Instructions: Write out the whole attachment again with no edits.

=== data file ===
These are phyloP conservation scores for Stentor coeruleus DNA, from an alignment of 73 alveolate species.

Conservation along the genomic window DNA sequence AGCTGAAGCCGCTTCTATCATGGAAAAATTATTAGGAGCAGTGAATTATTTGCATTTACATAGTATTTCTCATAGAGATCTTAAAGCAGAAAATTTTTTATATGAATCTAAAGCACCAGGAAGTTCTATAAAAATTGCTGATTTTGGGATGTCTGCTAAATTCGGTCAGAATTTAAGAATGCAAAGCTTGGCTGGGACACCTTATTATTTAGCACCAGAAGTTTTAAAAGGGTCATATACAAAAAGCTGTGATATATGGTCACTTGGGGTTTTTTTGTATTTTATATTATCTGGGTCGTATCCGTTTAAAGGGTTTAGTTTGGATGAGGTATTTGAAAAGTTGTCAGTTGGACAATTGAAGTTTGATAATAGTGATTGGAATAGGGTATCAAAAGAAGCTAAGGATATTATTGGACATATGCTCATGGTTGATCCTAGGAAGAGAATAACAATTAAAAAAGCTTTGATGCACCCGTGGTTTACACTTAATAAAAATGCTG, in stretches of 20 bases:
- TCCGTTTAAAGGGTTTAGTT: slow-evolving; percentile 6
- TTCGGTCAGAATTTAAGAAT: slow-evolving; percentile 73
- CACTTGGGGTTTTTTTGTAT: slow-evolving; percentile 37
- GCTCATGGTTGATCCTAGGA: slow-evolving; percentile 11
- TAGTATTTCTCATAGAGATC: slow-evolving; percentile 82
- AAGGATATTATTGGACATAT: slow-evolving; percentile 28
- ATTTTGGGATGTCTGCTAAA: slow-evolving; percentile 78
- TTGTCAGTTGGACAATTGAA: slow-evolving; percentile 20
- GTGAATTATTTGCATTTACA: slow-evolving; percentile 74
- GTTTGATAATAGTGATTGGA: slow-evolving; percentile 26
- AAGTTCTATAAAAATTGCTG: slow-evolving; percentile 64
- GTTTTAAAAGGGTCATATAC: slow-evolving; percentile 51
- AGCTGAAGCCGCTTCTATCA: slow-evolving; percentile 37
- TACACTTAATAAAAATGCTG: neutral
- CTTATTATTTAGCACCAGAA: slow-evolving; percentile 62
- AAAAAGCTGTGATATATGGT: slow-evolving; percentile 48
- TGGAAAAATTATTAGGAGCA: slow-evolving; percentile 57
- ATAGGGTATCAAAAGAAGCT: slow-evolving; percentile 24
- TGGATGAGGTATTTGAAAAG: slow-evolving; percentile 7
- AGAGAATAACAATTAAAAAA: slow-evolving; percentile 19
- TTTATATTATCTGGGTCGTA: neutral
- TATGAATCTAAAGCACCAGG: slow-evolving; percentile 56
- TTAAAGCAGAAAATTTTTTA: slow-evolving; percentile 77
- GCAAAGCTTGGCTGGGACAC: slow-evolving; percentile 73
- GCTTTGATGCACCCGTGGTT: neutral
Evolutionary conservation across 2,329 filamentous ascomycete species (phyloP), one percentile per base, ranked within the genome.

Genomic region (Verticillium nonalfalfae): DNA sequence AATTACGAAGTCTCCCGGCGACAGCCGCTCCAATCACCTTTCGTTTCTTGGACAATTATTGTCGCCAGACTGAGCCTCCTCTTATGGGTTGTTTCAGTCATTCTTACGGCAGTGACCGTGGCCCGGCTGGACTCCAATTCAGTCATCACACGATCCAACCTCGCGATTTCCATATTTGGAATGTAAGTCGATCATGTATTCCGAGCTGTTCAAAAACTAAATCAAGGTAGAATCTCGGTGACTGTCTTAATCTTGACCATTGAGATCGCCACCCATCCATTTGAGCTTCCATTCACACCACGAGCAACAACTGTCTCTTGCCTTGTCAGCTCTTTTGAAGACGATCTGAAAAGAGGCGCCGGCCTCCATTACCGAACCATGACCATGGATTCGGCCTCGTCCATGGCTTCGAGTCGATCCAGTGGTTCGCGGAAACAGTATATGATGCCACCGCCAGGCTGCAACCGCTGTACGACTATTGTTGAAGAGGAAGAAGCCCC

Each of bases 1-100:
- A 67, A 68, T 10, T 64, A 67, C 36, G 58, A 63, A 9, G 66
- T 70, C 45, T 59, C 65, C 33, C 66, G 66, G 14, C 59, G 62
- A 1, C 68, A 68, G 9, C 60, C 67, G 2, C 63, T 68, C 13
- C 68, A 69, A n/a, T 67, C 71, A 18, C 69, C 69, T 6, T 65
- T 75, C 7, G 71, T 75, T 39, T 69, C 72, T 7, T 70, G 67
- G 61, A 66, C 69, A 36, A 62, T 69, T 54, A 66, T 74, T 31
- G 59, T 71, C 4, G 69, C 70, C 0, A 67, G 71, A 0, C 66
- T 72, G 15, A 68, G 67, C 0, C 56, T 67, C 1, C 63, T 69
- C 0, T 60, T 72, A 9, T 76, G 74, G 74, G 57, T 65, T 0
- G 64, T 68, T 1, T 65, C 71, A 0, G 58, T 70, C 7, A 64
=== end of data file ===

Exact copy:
These are phyloP conservation scores for Stentor coeruleus DNA, from an alignment of 73 alveolate species.

Conservation along the genomic window DNA sequence AGCTGAAGCCGCTTCTATCATGGAAAAATTATTAGGAGCAGTGAATTATTTGCATTTACATAGTATTTCTCATAGAGATCTTAAAGCAGAAAATTTTTTATATGAATCTAAAGCACCAGGAAGTTCTATAAAAATTGCTGATTTTGGGATGTCTGCTAAATTCGGTCAGAATTTAAGAATGCAAAGCTTGGCTGGGACACCTTATTATTTAGCACCAGAAGTTTTAAAAGGGTCATATACAAAAAGCTGTGATATATGGTCACTTGGGGTTTTTTTGTATTTTATATTATCTGGGTCGTATCCGTTTAAAGGGTTTAGTTTGGATGAGGTATTTGAAAAGTTGTCAGTTGGACAATTGAAGTTTGATAATAGTGATTGGAATAGGGTATCAAAAGAAGCTAAGGATATTATTGGACATATGCTCATGGTTGATCCTAGGAAGAGAATAACAATTAAAAAAGCTTTGATGCACCCGTGGTTTACACTTAATAAAAATGCTG, in stretches of 20 bases:
- TCCGTTTAAAGGGTTTAGTT: slow-evolving; percentile 6
- TTCGGTCAGAATTTAAGAAT: slow-evolving; percentile 73
- CACTTGGGGTTTTTTTGTAT: slow-evolving; percentile 37
- GCTCATGGTTGATCCTAGGA: slow-evolving; percentile 11
- TAGTATTTCTCATAGAGATC: slow-evolving; percentile 82
- AAGGATATTATTGGACATAT: slow-evolving; percentile 28
- ATTTTGGGATGTCTGCTAAA: slow-evolving; percentile 78
- TTGTCAGTTGGACAATTGAA: slow-evolving; percentile 20
- GTGAATTATTTGCATTTACA: slow-evolving; percentile 74
- GTTTGATAATAGTGATTGGA: slow-evolving; percentile 26
- AAGTTCTATAAAAATTGCTG: slow-evolving; percentile 64
- GTTTTAAAAGGGTCATATAC: slow-evolving; percentile 51
- AGCTGAAGCCGCTTCTATCA: slow-evolving; percentile 37
- TACACTTAATAAAAATGCTG: neutral
- CTTATTATTTAGCACCAGAA: slow-evolving; percentile 62
- AAAAAGCTGTGATATATGGT: slow-evolving; percentile 48
- TGGAAAAATTATTAGGAGCA: slow-evolving; percentile 57
- ATAGGGTATCAAAAGAAGCT: slow-evolving; percentile 24
- TGGATGAGGTATTTGAAAAG: slow-evolving; percentile 7
- AGAGAATAACAATTAAAAAA: slow-evolving; percentile 19
- TTTATATTATCTGGGTCGTA: neutral
- TATGAATCTAAAGCACCAGG: slow-evolving; percentile 56
- TTAAAGCAGAAAATTTTTTA: slow-evolving; percentile 77
- GCAAAGCTTGGCTGGGACAC: slow-evolving; percentile 73
- GCTTTGATGCACCCGTGGTT: neutral
Evolutionary conservation across 2,329 filamentous ascomycete species (phyloP), one percentile per base, ranked within the genome.

Genomic region (Verticillium nonalfalfae): DNA sequence AATTACGAAGTCTCCCGGCGACAGCCGCTCCAATCACCTTTCGTTTCTTGGACAATTATTGTCGCCAGACTGAGCCTCCTCTTATGGGTTGTTTCAGTCATTCTTACGGCAGTGACCGTGGCCCGGCTGGACTCCAATTCAGTCATCACACGATCCAACCTCGCGATTTCCATATTTGGAATGTAAGTCGATCATGTATTCCGAGCTGTTCAAAAACTAAATCAAGGTAGAATCTCGGTGACTGTCTTAATCTTGACCATTGAGATCGCCACCCATCCATTTGAGCTTCCATTCACACCACGAGCAACAACTGTCTCTTGCCTTGTCAGCTCTTTTGAAGACGATCTGAAAAGAGGCGCCGGCCTCCATTACCGAACCATGACCATGGATTCGGCCTCGTCCATGGCTTCGAGTCGATCCAGTGGTTCGCGGAAACAGTATATGATGCCACCGCCAGGCTGCAACCGCTGTACGACTATTGTTGAAGAGGAAGAAGCCCC

Each of bases 1-100:
- A 67, A 68, T 10, T 64, A 67, C 36, G 58, A 63, A 9, G 66
- T 70, C 45, T 59, C 65, C 33, C 66, G 66, G 14, C 59, G 62
- A 1, C 68, A 68, G 9, C 60, C 67, G 2, C 63, T 68, C 13
- C 68, A 69, A n/a, T 67, C 71, A 18, C 69, C 69, T 6, T 65
- T 75, C 7, G 71, T 75, T 39, T 69, C 72, T 7, T 70, G 67
- G 61, A 66, C 69, A 36, A 62, T 69, T 54, A 66, T 74, T 31
- G 59, T 71, C 4, G 69, C 70, C 0, A 67, G 71, A 0, C 66
- T 72, G 15, A 68, G 67, C 0, C 56, T 67, C 1, C 63, T 69
- C 0, T 60, T 72, A 9, T 76, G 74, G 74, G 57, T 65, T 0
- G 64, T 68, T 1, T 65, C 71, A 0, G 58, T 70, C 7, A 64